Auntie Anne — I owe her my life.

My Aunt Anne passed a way a few hours ago, 10,000 miles away. I owe my life to her.

My mom and Annie were only 14 months apart. They emigrated from the Netherlands at 15 and 17. They stuck close in the years they were figuring out how to live and adjust and thrive in this new place, in America. Life was hard at first. My grandfather never quite got his sea legs in the United States and Annie was put to work straightaway to help with family expenses.

But Annie always had a sense that she deserved better.

She found a way to go to college. She met Donald. I don’t remember how or where they met. He was bigger than life too, so I could understand how they were drawn to each other. Don became a doctor and was posted to a military hospital in Europe. Annie talked my mom into coming for a visit.

By then, Mom was done with college. She took what money she had and bought a one-way ticket to Germany. Anne could compel you to do things like that.

It was in Germany at a local theater that my mother met my father. My father was a trained actor drafted reluctantly into the army and his solace was this theater. My mom only came to audition because Annie wanted them to. Anne was the consummate extrovert. My mom was the opposite. Six-months later and after the only theatrical production to their shared credit, my parents eloped to Athens.

In that sense, Annie is literally responsible for my life.

When I was 23 and heading to Divinity School Annie gave me my first adult Bible. It is in a box at the moment, with the movers, or I’d quote her words directly. I know she wrote about living with the Spirit. Anne loved Scripture and her faith and the call to be religious. This part of her life, too, was lit by an ambition to be big.

But for some reason the sense of Annie’s spirit, for me, has always been caught up in something that happened when I was seven.

That year my dad directed a play that took him from Los Angeles to New York. My mom decided to join my dad for a while in New York and I went to live with Annie while Mom did so. When opening night of the play came around, Annie decided we should go. She bought me a dress and shoes. She booked us into the Hilton Hotel. Anne was 100% comfortable with big events. We were going to have a ball, she said.

Opening night was a flurry of activity. The after-party lingered until the New York Times review could be read aloud, ink still wet and warm on the paper (figuratively). I was exhausted and Anne was sympathetic so she promised me that, when we got back to the hotel, she’d call room service and order me a dish of raspberry sorbet to cap the night.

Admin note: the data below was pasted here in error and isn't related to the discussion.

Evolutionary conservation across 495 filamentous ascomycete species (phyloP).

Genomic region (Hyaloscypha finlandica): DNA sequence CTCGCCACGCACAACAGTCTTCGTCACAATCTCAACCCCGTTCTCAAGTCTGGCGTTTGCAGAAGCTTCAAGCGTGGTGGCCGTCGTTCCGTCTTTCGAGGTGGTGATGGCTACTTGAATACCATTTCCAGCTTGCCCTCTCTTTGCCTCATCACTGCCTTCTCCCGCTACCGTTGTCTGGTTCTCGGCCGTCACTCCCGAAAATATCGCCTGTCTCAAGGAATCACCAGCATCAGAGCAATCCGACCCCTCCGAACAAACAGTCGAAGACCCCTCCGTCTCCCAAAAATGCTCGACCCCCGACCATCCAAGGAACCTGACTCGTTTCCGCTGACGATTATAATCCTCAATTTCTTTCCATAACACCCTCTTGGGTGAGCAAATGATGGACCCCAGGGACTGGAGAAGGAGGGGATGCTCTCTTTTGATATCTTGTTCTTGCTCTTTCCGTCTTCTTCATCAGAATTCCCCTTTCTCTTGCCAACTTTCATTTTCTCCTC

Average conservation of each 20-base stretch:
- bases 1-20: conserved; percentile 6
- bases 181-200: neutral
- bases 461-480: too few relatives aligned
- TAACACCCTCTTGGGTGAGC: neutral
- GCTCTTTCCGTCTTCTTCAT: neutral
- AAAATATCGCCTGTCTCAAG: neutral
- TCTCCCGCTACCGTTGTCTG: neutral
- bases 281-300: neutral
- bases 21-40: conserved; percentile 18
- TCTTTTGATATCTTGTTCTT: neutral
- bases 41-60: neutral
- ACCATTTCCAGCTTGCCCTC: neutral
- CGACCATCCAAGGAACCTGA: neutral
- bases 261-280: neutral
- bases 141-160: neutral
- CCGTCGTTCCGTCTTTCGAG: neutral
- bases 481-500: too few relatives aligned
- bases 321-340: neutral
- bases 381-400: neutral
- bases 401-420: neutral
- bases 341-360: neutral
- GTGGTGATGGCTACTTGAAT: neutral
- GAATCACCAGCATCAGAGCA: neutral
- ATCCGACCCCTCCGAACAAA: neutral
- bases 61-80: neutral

When we finally got back to the hotel Anne made good on the promise… or tried. She called room service, but they were shut down for the night. Annoyed and feeling badly she made them promise they would deliver our order first thing in the morning. “As soon as you open,” she told the person on the other end of the line.

Sure enough, at six in the morning we got a knock on the door. A man dressed in something like a tux showed up with a white napkin over his arm. He rolled in a tall silver stand at the top of which, nested in a bowl of ice, was the largest serving of raspberry sorbet I have ever seen.

No one was more delighted by its arrival than Annie. Let the festivities of life commence once more!

The Annie I knew, all these years ago, wanted life on her terms. She was grand and sweeping, adoring and indulgent, a bit changeable sometimes, but generous unfailingly. She had a big heart and the world almost seemed inadequate to hold it. I had never seen anyone like her. And I don’t think I have seen many like her since. And I owe my life to her.

Probably in more ways than one.

The recent decades were not as good to my aunt. Life got circumscribed which must have made her mad, like the spiritual equivalent of the bound feet, twisted, unnatural. But I missed much of those years. She and I mostly kept in touch through my mother.

The good part of that is that I am left with the Anne of my childhood and young adult years which were the good years, as far as I am concerned. So, I say goodbye to that woman, whom I loved.

May you rest in peace, Auntie Anne. May the Heaven you find yourself in be full grand displays of raspberry sorbet delivered at dawn, endlessly fascinating people to pass the eons of time with, and may it be big enough to hold your spirit, unfurled.

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